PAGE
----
The plan calls for the states to acquire wildlife habitat along the watershed and increase river flows at critical times during the year. It is estimated the total cost will reach almost $320 million, with $157 million coming from the U.S. Department of the Interior. The rest will be split up between the other states. Colorado and Wyoming plan to contribute a total of $30 million and Nebraska will give $130 million in water and land credits. Federal dollars have yet to receive approval.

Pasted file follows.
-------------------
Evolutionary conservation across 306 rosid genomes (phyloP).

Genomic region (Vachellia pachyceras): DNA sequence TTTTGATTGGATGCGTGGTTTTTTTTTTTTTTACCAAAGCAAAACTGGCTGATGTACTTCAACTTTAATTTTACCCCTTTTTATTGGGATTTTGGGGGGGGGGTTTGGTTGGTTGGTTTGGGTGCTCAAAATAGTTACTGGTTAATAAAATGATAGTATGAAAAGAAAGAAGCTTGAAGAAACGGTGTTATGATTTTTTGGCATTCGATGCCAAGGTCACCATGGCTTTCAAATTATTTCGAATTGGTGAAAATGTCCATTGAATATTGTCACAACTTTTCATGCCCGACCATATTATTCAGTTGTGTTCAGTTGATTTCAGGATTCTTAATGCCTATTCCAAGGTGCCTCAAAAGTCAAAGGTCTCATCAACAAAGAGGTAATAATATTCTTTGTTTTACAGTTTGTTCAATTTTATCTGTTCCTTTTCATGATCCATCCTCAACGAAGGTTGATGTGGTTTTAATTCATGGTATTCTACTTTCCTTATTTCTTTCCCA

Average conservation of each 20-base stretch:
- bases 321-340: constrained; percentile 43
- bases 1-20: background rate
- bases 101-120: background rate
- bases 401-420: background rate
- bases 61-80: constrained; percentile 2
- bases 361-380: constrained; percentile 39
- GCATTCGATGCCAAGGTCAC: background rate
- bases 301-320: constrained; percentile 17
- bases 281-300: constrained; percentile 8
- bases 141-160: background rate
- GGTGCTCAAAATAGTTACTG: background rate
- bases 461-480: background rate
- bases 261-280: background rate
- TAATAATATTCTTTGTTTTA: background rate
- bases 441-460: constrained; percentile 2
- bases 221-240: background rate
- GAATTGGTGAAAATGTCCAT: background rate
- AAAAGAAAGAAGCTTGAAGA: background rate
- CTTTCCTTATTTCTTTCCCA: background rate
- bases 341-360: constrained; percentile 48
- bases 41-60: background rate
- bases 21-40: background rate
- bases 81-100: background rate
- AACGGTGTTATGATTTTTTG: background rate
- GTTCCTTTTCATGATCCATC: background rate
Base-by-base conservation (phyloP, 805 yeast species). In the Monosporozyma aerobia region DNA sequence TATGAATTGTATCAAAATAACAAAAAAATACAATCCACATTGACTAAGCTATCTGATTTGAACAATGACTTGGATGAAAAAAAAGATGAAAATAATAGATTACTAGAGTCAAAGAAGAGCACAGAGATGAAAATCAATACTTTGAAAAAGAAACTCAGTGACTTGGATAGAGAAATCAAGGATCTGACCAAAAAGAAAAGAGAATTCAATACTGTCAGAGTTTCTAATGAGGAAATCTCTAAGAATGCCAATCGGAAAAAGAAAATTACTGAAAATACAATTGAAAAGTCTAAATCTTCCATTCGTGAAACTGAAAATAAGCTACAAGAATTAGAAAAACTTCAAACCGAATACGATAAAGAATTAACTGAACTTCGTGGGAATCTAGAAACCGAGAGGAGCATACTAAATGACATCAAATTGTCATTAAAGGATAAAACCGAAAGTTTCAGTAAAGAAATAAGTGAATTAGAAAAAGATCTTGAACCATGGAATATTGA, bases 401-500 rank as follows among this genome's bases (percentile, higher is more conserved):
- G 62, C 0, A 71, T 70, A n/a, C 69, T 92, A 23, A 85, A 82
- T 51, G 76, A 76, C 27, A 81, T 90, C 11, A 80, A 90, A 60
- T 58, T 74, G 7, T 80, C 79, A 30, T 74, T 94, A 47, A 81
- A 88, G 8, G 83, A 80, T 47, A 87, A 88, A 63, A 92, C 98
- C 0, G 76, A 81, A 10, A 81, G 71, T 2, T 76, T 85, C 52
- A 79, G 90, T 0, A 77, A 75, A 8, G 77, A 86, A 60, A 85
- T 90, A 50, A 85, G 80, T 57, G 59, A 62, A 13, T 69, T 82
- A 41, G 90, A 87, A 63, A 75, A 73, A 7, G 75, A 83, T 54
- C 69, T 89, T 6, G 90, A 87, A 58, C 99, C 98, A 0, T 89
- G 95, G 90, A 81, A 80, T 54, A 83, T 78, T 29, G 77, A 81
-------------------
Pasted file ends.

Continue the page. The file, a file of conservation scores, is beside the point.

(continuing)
Farmers using irrigation, the predominant method of growing crops in western Nebraska, allege the agreement will have a negative ripple effect on rural town main streets. An estimated 72,000 irrigated acres, out of 2 million in the region, are expected to be taken out of production.
Despite the criticism, a study commissioned by the Central Platte National Resources District revealed the cost of not signing could cost rural communities $160 million over time.
Republican Governor's Bill Owens of Colorado and Dave Heineman of Nebraska have already signed the agreement. It remains to be seen whether Governor Dave Freudenthal, a Wyoming Democrat, will follow suit.